Signaling vs Suit Contracts

Types of Signals

  • Attitude (most common when __________ first leads a suit)
  • Count (most common when _________ leads a suit or when one’s attitude is obvious)
  • Suit Preference (not common, only used in specific situations)

Attitude Signals

  • Give this signal when partner leads a _______ ___________ .
  • If you want partner to continue the suit, play your ___________ affordable spot card.  This shows:
    • An _________ honor; or
    • A ____________
    • Your partner might need to figure out which of these is the case, usually from the _________.
  • If you want partner to switch, play your ____________ spot card.
    • This does not automatically _________ a good holding in the suit.  It could mean “please shift to something intelligent partner!”

Sidebar:  Leads from Ace-King

  • Leading the Ace showing the King is only applicable at trick _______.  Later in the hand the defenders are more likely to be in a “cash out” mode.
  • In the middle of the hand, lead the ________ from Ace-King.
  • When partner has __________ your suit then lead the King from Ace-King.  This way the lead of the Ace denies the King.  While an unsupported Ace lead is usually a bad one there are times where it is necessary when partner has supported the suit.
  • At the 5 level or higher lead the ________ from Ace-King.  The lead of an unsupported Ace is more likely at this high level so you should have a way to deny the King.

Special Attitude Signal: Queen from Queen-Jack

Caveat: This only applies when your partner makes a lead showing both the Ace and the King.  In this case the Queen is either a singleton or else it shows the Jack.  Either way, if partner wants to put you on lead it is safe for her to ____________ her remaining high honor.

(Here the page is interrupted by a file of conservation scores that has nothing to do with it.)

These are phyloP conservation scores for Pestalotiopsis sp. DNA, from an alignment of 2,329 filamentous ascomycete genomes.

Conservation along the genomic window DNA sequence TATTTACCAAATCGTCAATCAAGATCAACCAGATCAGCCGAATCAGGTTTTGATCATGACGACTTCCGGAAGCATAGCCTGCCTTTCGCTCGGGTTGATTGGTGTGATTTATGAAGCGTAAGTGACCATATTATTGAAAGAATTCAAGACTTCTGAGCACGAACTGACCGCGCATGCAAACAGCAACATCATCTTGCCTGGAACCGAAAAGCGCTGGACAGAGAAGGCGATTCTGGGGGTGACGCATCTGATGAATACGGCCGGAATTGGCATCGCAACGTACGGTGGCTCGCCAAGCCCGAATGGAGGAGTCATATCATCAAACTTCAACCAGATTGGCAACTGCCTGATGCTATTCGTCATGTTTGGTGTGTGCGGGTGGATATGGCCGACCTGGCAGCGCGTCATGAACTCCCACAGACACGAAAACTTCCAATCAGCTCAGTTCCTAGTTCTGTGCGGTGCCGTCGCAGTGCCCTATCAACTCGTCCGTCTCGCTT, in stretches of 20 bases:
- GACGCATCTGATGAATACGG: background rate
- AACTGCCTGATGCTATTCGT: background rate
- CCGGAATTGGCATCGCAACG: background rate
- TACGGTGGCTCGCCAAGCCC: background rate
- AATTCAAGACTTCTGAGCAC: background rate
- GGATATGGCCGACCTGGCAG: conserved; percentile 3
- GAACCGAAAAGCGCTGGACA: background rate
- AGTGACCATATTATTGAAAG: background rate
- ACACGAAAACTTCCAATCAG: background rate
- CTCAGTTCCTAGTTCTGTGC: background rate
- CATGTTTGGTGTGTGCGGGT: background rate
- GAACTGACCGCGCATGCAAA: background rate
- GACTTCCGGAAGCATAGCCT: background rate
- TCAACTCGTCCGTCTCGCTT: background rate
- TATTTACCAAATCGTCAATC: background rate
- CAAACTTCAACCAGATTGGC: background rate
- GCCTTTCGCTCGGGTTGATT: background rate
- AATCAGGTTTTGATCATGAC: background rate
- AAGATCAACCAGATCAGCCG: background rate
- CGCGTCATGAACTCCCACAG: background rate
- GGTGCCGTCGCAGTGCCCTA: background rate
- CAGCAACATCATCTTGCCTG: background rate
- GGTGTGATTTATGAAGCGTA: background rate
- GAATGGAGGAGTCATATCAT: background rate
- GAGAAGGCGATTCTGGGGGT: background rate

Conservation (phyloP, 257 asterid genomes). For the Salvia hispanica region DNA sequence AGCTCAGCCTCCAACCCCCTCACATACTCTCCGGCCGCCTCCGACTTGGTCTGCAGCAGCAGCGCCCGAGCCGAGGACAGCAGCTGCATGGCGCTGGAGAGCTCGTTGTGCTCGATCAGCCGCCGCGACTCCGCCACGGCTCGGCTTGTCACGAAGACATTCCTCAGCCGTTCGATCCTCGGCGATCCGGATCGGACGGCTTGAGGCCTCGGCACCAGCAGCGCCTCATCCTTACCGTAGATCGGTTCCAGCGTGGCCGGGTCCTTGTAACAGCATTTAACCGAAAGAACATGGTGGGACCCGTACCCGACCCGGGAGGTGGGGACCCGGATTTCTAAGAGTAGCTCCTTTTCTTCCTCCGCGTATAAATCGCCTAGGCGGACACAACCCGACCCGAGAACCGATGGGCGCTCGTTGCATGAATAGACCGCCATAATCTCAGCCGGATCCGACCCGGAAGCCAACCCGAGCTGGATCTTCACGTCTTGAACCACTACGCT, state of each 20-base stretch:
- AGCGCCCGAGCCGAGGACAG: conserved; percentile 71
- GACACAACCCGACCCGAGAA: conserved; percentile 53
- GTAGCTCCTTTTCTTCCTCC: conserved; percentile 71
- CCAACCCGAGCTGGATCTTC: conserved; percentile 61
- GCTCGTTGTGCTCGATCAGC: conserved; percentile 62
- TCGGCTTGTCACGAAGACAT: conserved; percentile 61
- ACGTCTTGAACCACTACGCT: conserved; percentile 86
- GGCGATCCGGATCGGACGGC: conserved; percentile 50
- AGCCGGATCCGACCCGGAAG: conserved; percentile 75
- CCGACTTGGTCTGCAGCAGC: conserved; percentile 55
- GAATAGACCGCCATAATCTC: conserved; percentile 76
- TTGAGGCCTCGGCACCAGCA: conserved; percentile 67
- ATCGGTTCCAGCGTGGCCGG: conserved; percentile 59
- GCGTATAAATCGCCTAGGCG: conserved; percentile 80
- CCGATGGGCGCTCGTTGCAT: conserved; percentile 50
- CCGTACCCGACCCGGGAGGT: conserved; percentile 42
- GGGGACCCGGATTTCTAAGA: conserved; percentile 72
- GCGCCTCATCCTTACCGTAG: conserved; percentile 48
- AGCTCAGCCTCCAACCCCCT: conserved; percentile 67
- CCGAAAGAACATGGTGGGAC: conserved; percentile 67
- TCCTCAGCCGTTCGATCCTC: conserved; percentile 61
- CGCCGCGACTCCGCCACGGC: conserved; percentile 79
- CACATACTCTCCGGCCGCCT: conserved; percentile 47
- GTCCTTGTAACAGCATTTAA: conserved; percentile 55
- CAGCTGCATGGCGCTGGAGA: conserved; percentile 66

Count Signal

  • Assuming standard signals:
    • Play _______ from odd, _________ from even.
  • Examples:  Circle the card you should play to give count from each of these holdings:
    • 972
    • QT872
    • 94
    • T872
    • QT54
  • Rules to tell you when to give count:
    1. You can’t possibly have a relevant _________ . Examples:
      1. Opening lead is the J, Dummy has AK4 and Declarer plays low.  Everyone knows that Declarer has the Queen.  Signal your count.
    2. Dummy is going to take the trick with the Queen or a lower card because you can’t beat it.
      1. Opening lead is the 3, Dummy has QJ4 and Declarer plays the Jack.  If you can’t beat it, give count.
    3. It will become obvious that you have the missing relevant _________ by the play to trick 1. Examples:
      1. Opening lead is the Queen, Dummy has K842 and Declarer plays low.  If you have the Ace give count. When the Queen holds partner will know you have the Ace.
      2. Opening lead is the 3, Dummy has AJT4 and Declarer plays the Ace.  Declarer can’t have the King or else they would play the Ten.  Your partner can figure that Declarer doesn’t have the Queen, so you must have it.  Give count.
    4. You have supported and can’t have a relevant _________ .
      1. Your partner bid spades and you have supported.  West leads the King (from Ace-King) and dummy flops with the Q74.  You have the J832.  Partner knows your attitude when she sees the Queen.  Give count by playing the _______ .
      2. Same thing, only this time Dummy has AJ4.  Your partner is marked with the ________ and knows you don’t have an _______ in the suit.  Give count.